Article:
Facing opposition from consumer advocates and the cable industry over a new but controversial flavor of 4G LTE, T-Mobile, Verizon, Qualcomm and a handful of other companies will launch an industry coalition Monday in an effort to sway federal regulators in Washington's latest technology fight.
The coalition, Evolve, wants the Federal Communications Commission to avoid regulating LTE-Unlicensed, a new form of LTE that proponents claim will vastly improve consumers' mobile data speeds and coverage.
Qualcomm and Verizon are among LTE-U's leading developers, but the rest of the wireless industry is eager to adopt the technology. It promises to give wireless carriers more capacity as Americans turn increasingly to mobile devices for Internet browsing, streaming video and online games. Other founding members of Evolve are expected to include AT&T, the Competitive Carrier Association, which represents smaller telecom companies, and CTIA, the country's top wireless association.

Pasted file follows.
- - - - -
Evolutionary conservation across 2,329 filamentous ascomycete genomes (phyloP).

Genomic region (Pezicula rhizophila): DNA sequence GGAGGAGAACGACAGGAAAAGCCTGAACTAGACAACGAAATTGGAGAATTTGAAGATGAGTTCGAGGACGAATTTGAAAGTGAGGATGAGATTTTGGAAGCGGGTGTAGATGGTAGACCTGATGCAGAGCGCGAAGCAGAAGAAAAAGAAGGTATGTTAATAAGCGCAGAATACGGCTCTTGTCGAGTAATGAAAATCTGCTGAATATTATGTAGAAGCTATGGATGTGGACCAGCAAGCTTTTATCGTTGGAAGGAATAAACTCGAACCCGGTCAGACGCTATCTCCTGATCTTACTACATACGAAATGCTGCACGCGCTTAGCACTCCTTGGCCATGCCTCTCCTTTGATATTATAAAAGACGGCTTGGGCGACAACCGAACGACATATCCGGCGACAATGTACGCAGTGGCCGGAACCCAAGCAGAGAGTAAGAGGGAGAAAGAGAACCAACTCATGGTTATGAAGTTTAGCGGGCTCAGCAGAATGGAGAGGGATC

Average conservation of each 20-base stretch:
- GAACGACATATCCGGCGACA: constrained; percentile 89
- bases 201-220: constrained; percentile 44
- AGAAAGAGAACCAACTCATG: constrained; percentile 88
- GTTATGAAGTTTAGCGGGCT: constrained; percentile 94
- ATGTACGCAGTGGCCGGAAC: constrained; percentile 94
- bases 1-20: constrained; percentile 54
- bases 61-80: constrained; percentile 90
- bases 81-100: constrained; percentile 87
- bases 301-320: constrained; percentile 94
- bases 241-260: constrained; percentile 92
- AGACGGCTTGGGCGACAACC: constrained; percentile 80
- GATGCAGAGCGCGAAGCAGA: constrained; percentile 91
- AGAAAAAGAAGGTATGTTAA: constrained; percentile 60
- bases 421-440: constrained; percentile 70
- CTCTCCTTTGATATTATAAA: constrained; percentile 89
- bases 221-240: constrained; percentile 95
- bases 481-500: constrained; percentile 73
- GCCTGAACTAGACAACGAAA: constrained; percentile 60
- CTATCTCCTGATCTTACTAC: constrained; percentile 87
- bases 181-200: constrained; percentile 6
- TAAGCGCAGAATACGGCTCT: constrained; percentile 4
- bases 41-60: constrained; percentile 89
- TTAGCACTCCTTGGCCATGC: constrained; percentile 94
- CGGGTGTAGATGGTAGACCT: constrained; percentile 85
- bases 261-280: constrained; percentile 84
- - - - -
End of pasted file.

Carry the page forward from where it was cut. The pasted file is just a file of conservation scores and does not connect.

Critics of LTE-U argue that the technology could compete with WiFi and other users of public airwaves, making it harder for wireless routers, Bluetooth headsets and garage door openers to function. The cable industry in particular fears that LTE-U could threaten its business model of offering wireless service through public WiFi hotspots.
Both the wireless industry and the cable industry have rolled out competing studies showing that LTE-U is, alternately, good for WiFi and a potential threat to WiFi.